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Theodore Parker
by [?]

Parker’s business was not to start a new world; rather, it was to collide with old, reeling, wobbling worlds, break them into pieces, and send these pieces spinning through space.

For fourteen years Theodore Parker spoke at Music-Hall, Boston, every Sunday, to congregations that varied from a thousand to three thousand, the capacity of the auditorium. During these years he was the dominating intellectual factor of Boston, if not all New England. People went to Boston, for hundreds of miles, just to hear Parker, as they went to Brooklyn to hear Beecher. And as for many people, Plymouth Church and Beecher were Brooklyn, so to others Music-Hall and Parker were Boston.

Churchianity can only be disintegrated by the slow process of erosion. Joseph Parker’s work in London tended to make all English clergymen who desired freedom, free. For over twenty years he preached every Thursday noon, and often twice on Sunday. No topic of vital human interest escaped him. He was a self-appointed censor and critic– sharp, vigilant, alert, yet commending as well as protesting. The two Parkers, one in America and one in England, made epochs. In point of time Theodore Parker comes first, and his discourses were keyed to a higher strain. Less theatrical than his gifted namesake, not so fluid nor so picturesque, his thought reduced to black and white reads better. What Theodore Parker said can be analyzed, parsed, taken apart. He always had a motif and his verb fetches up. He said things.

His best successor was David Swing, a man so great that the Presbyterian Church did not need him. Gentle, deliberate, homely, lovable, eloquent–David Swing was made free by those who had not the ability to appreciate him, and of course knew not what they did. You keep freedom by giving it away. Swing swung wide the gates that the captives might go free. Truly was it said of him that he liberalized every denomination in the West. Contemporary with Swing was Hiram W. Thomas, the door of the Methodist cage opening for him, because he believed in the divinity of everybody. Thomas believed even in the goodness of bad people. Swing and Thomas prepared the way, and are the prototypes of these modern saints: Felix Adler, Minot Savage, Brand Whitlock, B. Fay Mills, Rabbi Fleischer, M. M. Mangasarian, Henry Frank, Thomas Osborne, John Worthy, Ben Lindsey, Margaret Lagrange, Levi M. Powers, John E. Roberts, Winifred Sackville Stoner, Sam Alschuler, Katharine Tingley, James A. Burns, Jacob Beilhart, McIvor Tyndall, and all the other radiant rationalists in ordinary who gratify the messianic instinct of their particular group.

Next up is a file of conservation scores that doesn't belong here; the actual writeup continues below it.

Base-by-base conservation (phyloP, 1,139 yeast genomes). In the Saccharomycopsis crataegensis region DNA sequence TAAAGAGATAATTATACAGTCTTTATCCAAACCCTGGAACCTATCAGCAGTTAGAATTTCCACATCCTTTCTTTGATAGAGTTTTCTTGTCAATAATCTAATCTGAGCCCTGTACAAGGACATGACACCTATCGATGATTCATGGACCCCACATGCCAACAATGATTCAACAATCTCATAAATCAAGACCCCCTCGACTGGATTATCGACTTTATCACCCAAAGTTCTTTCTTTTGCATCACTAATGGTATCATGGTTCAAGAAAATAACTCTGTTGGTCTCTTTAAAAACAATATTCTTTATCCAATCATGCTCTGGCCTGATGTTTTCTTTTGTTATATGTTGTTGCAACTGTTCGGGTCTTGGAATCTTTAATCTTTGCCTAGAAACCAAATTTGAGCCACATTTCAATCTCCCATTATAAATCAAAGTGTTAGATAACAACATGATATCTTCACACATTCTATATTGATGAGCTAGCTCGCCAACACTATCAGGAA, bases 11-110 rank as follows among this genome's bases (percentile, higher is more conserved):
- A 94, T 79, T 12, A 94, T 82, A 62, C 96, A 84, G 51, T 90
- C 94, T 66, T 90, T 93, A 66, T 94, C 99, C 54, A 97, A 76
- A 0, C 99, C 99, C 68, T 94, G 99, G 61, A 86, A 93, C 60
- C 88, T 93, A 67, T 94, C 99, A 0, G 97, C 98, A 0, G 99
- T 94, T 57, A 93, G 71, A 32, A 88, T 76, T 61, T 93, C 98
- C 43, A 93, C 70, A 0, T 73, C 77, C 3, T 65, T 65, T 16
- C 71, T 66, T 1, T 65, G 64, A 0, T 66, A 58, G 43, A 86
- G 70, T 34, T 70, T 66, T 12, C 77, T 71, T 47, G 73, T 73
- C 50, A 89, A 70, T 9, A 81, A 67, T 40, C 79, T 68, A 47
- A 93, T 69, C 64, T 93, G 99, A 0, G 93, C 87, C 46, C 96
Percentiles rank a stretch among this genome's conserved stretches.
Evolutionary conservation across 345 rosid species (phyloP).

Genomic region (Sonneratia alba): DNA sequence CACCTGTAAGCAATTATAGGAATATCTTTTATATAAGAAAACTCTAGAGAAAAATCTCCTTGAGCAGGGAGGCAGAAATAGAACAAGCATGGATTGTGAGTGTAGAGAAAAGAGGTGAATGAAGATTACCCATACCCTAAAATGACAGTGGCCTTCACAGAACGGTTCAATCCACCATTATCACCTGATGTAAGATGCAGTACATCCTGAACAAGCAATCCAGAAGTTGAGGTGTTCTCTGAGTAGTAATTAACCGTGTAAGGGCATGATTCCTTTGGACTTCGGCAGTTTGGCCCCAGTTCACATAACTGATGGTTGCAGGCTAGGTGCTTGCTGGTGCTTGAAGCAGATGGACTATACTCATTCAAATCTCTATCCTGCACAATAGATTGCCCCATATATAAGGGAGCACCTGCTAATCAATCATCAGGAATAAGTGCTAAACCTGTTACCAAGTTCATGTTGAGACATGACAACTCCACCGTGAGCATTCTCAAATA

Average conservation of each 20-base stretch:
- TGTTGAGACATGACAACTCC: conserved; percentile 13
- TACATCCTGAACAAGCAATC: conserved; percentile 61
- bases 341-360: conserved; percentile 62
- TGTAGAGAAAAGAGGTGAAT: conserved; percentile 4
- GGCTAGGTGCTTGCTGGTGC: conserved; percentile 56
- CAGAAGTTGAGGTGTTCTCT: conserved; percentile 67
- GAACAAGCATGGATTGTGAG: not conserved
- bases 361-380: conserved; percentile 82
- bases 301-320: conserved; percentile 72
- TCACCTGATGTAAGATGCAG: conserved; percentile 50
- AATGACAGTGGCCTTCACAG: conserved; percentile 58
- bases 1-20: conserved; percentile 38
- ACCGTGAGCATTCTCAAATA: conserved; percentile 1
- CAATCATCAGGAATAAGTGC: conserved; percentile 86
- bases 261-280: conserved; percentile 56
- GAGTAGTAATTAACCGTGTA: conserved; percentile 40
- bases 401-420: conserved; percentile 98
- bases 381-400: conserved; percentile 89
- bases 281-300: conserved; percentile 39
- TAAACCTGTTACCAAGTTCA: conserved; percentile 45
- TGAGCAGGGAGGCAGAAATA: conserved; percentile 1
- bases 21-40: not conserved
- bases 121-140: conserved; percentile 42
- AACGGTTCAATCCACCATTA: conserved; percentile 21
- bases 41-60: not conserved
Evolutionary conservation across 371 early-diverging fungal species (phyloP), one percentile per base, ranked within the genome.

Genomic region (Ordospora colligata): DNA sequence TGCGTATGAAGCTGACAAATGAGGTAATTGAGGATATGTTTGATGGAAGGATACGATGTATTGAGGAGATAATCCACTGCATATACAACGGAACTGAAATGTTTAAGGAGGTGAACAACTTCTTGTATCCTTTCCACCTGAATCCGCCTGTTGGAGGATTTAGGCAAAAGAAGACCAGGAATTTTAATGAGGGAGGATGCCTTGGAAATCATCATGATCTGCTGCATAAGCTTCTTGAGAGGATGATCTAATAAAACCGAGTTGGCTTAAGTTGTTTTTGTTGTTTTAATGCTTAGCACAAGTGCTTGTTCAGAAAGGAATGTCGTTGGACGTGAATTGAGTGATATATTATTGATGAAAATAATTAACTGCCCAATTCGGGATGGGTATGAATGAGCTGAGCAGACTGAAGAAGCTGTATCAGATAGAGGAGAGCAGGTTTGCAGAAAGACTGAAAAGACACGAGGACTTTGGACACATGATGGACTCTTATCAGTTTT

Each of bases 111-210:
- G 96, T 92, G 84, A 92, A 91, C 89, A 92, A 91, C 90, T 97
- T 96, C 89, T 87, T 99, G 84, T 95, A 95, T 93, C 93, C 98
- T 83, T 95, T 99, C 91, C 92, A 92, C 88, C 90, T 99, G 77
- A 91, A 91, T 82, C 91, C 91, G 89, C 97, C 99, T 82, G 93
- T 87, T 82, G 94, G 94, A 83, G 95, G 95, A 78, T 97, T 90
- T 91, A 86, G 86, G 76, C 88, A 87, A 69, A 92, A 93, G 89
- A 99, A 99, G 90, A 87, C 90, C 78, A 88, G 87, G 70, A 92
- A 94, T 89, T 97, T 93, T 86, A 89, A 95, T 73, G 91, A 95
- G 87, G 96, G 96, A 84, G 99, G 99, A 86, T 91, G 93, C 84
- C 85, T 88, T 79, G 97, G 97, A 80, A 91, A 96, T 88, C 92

It is the unexpected that happens. One of the peculiar, unlooked-for results of independent preaching was to evolve the sensational preacher, who, clinging like a barnacle to orthodoxy, sought to meet the competition of the independent by flaunting a frankness designed to deceive the unwary. This species announced on blackboards and in the public prints that he would preach to “Men Only,” or “Women Only,” and his subjects were “Girls, Nice and Naughty,” “Baldheads, Billboards and Bullheads,” “Should Women Propose?” “Love, Courtship and Marriage,” “Lums, Tums and Bums,” “The Eight Johns,” “The Late Mrs. Potiphar,” or some other subject savoring of the salacious.

The Reverend T. DeWitt Talmage was the high priest of all sensational preachers. He was without the phosphorus to attract an audience of intellectual people, but he did draw great crowds who came out of curiosity to see the gyroscopic gyrations. Talmage never ventured far from shore, and he of all men knew that while the mob would forgive vulgarity–in fact, really enjoyed it–unsoundness of doctrine was to it a hissing. Orthodoxy is very tolerant–it forgives everything but truth. Every fetish of the superstitious and cringing mind, Talmage repeated over and over in varying phrase. He was the antithesis of an independent, exactly as Spurgeon was. It is the fate of every man who lives above the law to be hailed as brother by some of those who are genuine lawbreakers.